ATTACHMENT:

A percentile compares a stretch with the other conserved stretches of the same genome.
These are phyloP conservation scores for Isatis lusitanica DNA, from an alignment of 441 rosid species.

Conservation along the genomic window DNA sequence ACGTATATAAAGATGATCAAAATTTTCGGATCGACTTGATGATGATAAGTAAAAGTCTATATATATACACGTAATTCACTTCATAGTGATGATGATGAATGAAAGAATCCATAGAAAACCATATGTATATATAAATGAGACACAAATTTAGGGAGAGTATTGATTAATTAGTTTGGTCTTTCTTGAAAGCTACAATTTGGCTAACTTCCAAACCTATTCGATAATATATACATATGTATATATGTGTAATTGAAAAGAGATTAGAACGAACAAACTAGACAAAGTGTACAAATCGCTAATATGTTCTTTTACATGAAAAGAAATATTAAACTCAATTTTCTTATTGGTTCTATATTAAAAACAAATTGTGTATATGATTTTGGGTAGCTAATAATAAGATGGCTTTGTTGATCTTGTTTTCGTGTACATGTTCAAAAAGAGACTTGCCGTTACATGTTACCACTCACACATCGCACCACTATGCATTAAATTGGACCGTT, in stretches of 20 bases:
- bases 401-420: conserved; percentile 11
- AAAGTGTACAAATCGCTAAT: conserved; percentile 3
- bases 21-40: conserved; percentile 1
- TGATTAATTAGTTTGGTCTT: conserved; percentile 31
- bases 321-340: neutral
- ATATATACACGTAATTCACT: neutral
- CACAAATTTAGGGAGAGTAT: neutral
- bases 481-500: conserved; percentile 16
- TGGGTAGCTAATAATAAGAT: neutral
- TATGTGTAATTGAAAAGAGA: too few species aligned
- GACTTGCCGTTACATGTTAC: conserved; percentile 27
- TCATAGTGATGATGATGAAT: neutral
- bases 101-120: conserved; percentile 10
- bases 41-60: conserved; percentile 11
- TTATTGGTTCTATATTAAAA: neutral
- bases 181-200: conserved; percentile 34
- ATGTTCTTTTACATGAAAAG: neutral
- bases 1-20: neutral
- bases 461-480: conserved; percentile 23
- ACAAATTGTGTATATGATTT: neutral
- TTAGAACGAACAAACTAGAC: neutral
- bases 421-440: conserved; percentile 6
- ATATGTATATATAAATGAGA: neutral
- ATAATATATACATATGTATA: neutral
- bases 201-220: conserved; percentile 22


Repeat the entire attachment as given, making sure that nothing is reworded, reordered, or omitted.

A percentile compares a stretch with the other conserved stretches of the same genome.
These are phyloP conservation scores for Isatis lusitanica DNA, from an alignment of 441 rosid species.

Conservation along the genomic window DNA sequence ACGTATATAAAGATGATCAAAATTTTCGGATCGACTTGATGATGATAAGTAAAAGTCTATATATATACACGTAATTCACTTCATAGTGATGATGATGAATGAAAGAATCCATAGAAAACCATATGTATATATAAATGAGACACAAATTTAGGGAGAGTATTGATTAATTAGTTTGGTCTTTCTTGAAAGCTACAATTTGGCTAACTTCCAAACCTATTCGATAATATATACATATGTATATATGTGTAATTGAAAAGAGATTAGAACGAACAAACTAGACAAAGTGTACAAATCGCTAATATGTTCTTTTACATGAAAAGAAATATTAAACTCAATTTTCTTATTGGTTCTATATTAAAAACAAATTGTGTATATGATTTTGGGTAGCTAATAATAAGATGGCTTTGTTGATCTTGTTTTCGTGTACATGTTCAAAAAGAGACTTGCCGTTACATGTTACCACTCACACATCGCACCACTATGCATTAAATTGGACCGTT, in stretches of 20 bases:
- bases 401-420: conserved; percentile 11
- AAAGTGTACAAATCGCTAAT: conserved; percentile 3
- bases 21-40: conserved; percentile 1
- TGATTAATTAGTTTGGTCTT: conserved; percentile 31
- bases 321-340: neutral
- ATATATACACGTAATTCACT: neutral
- CACAAATTTAGGGAGAGTAT: neutral
- bases 481-500: conserved; percentile 16
- TGGGTAGCTAATAATAAGAT: neutral
- TATGTGTAATTGAAAAGAGA: too few species aligned
- GACTTGCCGTTACATGTTAC: conserved; percentile 27
- TCATAGTGATGATGATGAAT: neutral
- bases 101-120: conserved; percentile 10
- bases 41-60: conserved; percentile 11
- TTATTGGTTCTATATTAAAA: neutral
- bases 181-200: conserved; percentile 34
- ATGTTCTTTTACATGAAAAG: neutral
- bases 1-20: neutral
- bases 461-480: conserved; percentile 23
- ACAAATTGTGTATATGATTT: neutral
- TTAGAACGAACAAACTAGAC: neutral
- bases 421-440: conserved; percentile 6
- ATATGTATATATAAATGAGA: neutral
- ATAATATATACATATGTATA: neutral
- bases 201-220: conserved; percentile 22